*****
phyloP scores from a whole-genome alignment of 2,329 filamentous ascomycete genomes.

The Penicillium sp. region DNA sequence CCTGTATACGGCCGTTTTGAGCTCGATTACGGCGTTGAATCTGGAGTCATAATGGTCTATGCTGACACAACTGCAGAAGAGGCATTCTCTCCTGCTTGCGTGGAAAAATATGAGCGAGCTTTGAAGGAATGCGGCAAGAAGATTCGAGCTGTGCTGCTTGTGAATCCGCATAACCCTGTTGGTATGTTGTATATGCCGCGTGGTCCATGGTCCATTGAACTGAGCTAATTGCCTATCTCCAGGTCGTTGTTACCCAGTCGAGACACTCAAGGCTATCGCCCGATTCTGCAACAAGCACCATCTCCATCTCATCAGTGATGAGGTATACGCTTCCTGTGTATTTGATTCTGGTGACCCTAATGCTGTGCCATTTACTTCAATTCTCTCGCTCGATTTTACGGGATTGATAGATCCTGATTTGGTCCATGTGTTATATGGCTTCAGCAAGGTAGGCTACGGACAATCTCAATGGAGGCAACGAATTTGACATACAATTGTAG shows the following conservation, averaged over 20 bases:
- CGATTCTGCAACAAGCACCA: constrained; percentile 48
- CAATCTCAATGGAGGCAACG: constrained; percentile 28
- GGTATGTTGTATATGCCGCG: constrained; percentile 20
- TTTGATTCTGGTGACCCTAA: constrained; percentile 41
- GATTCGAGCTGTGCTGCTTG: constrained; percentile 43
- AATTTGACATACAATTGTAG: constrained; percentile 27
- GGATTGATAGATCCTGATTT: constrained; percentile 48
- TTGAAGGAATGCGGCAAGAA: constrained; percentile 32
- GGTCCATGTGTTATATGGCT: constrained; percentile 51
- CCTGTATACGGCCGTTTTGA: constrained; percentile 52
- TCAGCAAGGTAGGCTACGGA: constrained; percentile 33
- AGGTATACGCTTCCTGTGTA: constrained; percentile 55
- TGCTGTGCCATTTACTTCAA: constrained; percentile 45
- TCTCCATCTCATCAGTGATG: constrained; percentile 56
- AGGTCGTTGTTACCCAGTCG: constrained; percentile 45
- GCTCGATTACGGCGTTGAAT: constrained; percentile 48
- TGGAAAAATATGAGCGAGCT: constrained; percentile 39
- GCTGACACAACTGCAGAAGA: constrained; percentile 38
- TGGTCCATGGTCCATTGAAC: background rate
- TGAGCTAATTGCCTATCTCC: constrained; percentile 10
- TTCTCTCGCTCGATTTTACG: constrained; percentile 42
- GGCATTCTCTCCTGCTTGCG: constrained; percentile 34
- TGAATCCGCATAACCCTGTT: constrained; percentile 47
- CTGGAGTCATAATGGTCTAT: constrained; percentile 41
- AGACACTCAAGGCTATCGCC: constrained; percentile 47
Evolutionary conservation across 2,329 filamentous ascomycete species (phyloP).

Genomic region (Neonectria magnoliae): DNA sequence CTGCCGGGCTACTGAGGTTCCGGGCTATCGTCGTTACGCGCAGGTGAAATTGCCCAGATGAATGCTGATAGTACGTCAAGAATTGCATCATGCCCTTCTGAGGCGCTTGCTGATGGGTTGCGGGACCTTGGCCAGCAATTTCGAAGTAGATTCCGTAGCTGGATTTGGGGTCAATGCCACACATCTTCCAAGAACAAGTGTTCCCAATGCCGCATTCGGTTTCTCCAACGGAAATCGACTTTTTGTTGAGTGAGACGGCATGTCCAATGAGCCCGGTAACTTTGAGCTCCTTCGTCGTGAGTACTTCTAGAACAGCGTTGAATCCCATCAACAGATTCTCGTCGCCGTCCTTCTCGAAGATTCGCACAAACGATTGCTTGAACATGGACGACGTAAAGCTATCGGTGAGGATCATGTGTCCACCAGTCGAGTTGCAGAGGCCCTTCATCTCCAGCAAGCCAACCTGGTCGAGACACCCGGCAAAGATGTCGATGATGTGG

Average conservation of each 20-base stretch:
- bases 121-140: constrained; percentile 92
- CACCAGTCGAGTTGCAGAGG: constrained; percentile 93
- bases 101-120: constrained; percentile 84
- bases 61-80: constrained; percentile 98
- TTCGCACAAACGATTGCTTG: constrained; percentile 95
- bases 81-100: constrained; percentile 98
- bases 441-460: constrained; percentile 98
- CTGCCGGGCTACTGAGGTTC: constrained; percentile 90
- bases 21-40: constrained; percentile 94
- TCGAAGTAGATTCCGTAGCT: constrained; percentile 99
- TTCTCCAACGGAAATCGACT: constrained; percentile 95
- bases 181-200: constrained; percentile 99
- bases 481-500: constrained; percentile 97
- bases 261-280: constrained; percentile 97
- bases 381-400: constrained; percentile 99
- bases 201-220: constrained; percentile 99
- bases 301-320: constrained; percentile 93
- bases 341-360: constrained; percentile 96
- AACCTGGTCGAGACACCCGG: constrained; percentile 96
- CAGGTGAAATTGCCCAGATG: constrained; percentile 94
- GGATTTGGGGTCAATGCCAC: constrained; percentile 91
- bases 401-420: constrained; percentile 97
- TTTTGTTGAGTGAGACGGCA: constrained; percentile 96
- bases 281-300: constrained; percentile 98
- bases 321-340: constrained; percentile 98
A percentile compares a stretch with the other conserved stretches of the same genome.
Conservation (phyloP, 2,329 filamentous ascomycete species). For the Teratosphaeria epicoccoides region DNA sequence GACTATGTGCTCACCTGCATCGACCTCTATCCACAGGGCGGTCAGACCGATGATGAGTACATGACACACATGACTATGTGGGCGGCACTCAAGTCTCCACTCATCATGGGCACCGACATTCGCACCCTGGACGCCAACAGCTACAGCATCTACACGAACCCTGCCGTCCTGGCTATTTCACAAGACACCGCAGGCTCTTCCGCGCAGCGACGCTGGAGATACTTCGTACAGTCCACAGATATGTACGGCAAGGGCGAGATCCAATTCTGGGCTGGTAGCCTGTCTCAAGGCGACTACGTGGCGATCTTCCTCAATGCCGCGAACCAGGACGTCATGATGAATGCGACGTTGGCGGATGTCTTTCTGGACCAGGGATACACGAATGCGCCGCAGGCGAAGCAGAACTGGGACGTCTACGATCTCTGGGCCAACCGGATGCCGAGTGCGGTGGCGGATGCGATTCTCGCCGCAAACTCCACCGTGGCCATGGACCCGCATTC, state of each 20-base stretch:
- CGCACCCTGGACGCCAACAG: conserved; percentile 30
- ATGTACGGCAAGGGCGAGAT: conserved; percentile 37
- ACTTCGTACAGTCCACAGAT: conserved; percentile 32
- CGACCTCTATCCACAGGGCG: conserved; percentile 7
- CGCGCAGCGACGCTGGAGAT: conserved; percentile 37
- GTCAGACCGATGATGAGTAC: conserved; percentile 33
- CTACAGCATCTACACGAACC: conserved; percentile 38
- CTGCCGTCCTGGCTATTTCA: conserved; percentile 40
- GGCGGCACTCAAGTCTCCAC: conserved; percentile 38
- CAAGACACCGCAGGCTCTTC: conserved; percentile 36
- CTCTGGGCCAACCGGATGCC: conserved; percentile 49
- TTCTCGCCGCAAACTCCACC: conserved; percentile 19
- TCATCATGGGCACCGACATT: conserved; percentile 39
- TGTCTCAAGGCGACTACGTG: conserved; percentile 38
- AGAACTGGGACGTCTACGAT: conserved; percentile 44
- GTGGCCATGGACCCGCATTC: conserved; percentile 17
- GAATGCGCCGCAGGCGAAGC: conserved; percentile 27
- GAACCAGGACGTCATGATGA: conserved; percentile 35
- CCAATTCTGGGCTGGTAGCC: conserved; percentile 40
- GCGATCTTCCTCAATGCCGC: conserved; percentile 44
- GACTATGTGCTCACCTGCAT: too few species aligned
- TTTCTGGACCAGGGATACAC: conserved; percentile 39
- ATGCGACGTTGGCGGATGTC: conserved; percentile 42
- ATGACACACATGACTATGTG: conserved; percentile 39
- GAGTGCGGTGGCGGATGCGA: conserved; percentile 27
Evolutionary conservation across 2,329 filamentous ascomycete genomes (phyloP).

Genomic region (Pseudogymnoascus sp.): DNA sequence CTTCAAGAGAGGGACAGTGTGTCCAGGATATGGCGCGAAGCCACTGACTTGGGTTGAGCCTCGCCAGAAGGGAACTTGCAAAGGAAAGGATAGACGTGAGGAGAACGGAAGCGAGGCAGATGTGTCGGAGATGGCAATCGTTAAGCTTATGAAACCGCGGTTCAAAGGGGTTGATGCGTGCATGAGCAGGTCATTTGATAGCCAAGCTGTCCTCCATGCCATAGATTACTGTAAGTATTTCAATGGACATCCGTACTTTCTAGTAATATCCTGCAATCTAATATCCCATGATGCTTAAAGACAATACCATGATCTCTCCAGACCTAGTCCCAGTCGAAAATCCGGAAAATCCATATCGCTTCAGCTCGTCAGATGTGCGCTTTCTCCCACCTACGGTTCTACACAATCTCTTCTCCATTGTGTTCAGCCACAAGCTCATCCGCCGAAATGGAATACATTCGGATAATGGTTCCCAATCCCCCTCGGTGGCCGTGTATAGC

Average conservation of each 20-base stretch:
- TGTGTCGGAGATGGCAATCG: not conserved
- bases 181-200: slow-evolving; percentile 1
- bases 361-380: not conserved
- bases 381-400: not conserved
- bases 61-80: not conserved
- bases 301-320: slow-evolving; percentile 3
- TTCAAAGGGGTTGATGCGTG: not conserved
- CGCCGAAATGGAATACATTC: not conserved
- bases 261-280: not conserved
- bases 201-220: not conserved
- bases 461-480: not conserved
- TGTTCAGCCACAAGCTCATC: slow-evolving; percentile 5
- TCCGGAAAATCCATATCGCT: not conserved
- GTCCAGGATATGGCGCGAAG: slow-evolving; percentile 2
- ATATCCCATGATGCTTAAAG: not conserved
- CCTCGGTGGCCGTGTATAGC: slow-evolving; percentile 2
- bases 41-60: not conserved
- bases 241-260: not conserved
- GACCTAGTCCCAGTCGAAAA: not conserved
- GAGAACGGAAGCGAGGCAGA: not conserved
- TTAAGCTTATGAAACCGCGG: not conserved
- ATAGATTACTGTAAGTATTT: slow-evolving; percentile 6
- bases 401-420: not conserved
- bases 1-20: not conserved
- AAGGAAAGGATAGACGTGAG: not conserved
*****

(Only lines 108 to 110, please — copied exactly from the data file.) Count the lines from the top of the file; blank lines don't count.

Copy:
- bases 401-420: not conserved
- bases 1-20: not conserved
- AAGGAAAGGATAGACGTGAG: not conserved